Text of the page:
Freeport, Indonesia work out Grasberg deal

US copper giant to be given temporary exemption under new mining rules to resume copper exports from Grasberg mine

Shares in Freeport McMoRan Inc (NYSE:FCX), the world's largest listed copper miner, gained on Tuesday after reports that the US company's Indonesia operations will be temporarily exempt from new mining rules introduced by the Asian nation.

Freeport shares jumped as much as 2.4% in early trade in New York, bringing gains so far in 2017 to nearly 25%. The pundits favourite regularly makes the most active list on the NYSE and the Phoenix-based miner is worth $23.7 billion on the NYSE and boasts a 258% increase in market value over the past year on an improving copper price.

Freeport has not been able to ship copper concentrate from its Grasberg mine in Indonesia's remote Papua province due to a ban on concentrate exports that kicked in on January 12 as part of Indonesia's comprehensive change to mining regulations and ownership rules.

Reuters quotes  coal and minerals director general Bambang Gatot  as saying "while their special mining license is not definitive, we cannot apply (these rules) fully," when asked about the requirements of Freeport's special mining license. Yesterday Indonesia indicated it may issue a temporary export permit  within days and valid for up to six months to the company's local unit.

Freeport's Grasberg mining complex is responsible for more than a quarter of the Phoenix, Arizona-based company's total output and before the current troubles were set contribute an even greater proportion in 2017 as copper grades improve and gold production is boosted.

Other changes in Indonesia's new regulations include the requirement for all foreign investors to sell their interests down to 49% over a 10 year schedule

On Friday, ratings agency Moody's which has a positive credit rating outlook on Freeport said recent developments are credit negative for the company, but thanks to Freeport's cost reduction and asset sales undertaken last year, the company should be able to weather the latest storm surrounding the iconic mine:

Freeport must convert its so-called Contract of Work (COW) to a new IUPK (special operating license). Conversion to an IUPK would allow for the export of copper concentrate for 5 years through January 2022. FCX's current COW expires in 2021 and as per description of the contract terms contains 2 ten year extension rights subject to government approval not being unreasonably withheld or delayed.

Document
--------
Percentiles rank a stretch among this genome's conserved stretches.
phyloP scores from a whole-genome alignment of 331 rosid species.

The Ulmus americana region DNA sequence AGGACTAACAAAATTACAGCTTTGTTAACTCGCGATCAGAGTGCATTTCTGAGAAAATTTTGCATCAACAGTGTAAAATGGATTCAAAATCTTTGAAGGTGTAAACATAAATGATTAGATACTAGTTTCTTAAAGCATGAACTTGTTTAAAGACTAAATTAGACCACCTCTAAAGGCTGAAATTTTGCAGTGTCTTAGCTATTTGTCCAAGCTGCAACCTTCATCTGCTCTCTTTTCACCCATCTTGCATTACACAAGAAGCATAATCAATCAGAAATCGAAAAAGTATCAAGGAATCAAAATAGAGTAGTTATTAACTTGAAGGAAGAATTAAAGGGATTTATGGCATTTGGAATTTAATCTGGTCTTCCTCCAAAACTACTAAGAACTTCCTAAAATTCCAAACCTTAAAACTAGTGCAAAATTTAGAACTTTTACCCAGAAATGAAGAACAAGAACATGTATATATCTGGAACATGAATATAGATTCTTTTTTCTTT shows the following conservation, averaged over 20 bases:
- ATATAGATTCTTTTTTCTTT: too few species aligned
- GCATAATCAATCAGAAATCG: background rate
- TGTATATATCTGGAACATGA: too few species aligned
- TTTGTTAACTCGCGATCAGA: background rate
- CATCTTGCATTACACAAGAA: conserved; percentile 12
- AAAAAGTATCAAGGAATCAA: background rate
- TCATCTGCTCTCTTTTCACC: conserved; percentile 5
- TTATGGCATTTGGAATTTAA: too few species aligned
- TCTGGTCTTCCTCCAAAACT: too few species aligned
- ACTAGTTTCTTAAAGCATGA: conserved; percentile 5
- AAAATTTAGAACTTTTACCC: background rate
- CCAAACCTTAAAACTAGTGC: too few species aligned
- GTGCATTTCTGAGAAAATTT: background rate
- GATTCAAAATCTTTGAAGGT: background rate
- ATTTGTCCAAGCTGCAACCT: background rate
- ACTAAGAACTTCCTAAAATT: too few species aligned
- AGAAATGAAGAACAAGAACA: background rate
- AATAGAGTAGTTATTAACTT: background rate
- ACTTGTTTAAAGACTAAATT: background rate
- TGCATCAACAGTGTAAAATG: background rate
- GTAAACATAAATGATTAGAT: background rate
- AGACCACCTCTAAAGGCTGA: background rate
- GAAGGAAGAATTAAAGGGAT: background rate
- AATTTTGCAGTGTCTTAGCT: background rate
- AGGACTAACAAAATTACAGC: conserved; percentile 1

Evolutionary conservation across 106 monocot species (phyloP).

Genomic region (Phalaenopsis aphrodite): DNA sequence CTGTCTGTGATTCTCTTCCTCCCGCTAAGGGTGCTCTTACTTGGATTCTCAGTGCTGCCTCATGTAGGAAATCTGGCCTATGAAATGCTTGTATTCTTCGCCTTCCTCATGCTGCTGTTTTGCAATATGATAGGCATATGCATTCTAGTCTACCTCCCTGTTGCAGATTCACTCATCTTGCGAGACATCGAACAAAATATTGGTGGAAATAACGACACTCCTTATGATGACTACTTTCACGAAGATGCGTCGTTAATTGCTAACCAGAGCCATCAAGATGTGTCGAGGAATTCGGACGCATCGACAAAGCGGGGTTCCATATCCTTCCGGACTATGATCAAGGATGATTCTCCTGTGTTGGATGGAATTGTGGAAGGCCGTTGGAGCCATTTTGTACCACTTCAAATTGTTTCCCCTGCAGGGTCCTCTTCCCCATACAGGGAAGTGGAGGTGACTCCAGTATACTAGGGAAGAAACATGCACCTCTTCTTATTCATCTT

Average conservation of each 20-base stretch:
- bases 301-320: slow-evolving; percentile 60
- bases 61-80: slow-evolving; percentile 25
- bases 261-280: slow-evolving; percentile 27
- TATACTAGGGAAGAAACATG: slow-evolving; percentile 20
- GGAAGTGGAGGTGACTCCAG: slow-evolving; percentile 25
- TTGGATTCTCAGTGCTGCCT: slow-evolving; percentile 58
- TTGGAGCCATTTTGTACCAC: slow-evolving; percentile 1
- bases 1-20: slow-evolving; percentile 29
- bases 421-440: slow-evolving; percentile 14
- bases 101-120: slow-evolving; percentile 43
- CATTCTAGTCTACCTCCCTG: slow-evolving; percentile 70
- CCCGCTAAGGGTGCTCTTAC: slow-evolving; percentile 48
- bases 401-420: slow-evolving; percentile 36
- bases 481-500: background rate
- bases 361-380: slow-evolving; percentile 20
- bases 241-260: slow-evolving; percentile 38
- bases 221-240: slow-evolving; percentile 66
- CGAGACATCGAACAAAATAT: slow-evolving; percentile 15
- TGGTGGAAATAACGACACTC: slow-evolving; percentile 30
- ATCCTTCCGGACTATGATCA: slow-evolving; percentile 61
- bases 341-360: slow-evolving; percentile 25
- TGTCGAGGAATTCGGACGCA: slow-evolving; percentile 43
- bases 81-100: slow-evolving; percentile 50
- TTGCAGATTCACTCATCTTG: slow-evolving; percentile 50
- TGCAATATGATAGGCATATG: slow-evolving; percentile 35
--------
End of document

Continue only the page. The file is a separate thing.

Although FCX has advised the Indonesian Government that it is willing to convert to an IUPK, the company seeks an investment stability agreement that would afford rights and protections similar to what is in the existing COW. From the date of the new regulations FCX (and other similar copper producers in the country), has not exported copper concentrate from PT Freeport Indonesia (PT-FI).

Other changes in Indonesia's new regulations include the requirement for all foreign investors to sell their interests down to 49% over a 10 year schedule. Freeport and Indonesia have been locked in discussion over additional stake sales for year, but the two parties have made little progress on valuation of the giant mine which has been mined since the early 1970s.

Moody's warned that Freeport is "not in the same position to absorb lost revenues on no exports over the same time frame it could accommodate when the ore export bans came into effect in 2014 (FCX
did not export concentrate January 2014 through July 2014)":

Nonetheless, the North and South American mining operations are stronger contributors than in the past with the expansion at Cerro Verde also contributing to its improved cost position. We estimate that without production from Indonesia, FCX's debt/EBITDA would be 5x (using $2.25/lb copper sensitivity), a level that is acceptable.
[…]
Further, the current liquidity position, including cash of $4.2 billion at December 31, 2016 comfortably covers the $1.2 billion in 2017 debt maturities.

For each month of delay in obtaining approval to export, the Indonesian subsidiary's share of production is projected to be reduced by approximately 70m pounds of copper and 100,000 ounces of gold

Grasberg boasts some of the world's largest copper and gold reserves value at over $200 billion at today's prices and Freeport said it may have to suspend planned spending of around $1 billion per year through 2021 to transition the mine to underground operations unless exports can resume.

Freeport said consolidated sales volumes from Indonesia mining operations assuming normal operations, including the resumption of concentrate exports in February 2017 and the renewal of its smelters export license are expected to total 1.3 billion pounds of copper and 2.2 million ounces of gold for the year 2017.

But for each month of delay in obtaining approval to export, the Indonesian subsidiary's share of production is projected to be reduced by approximately 70 million pounds of copper and 100,000 ounces of gold according to Freeport.

Freeport's overall consolidated sales for 2017 are expected to be around 4.1 billion pounds of copper, 2.2 million ounces of gold and 92 million pounds of molybdenum, including 1.0 billion pounds of copper, 460,000 ounces of gold and 23 million pounds of molybdenum for first-quarter 2017.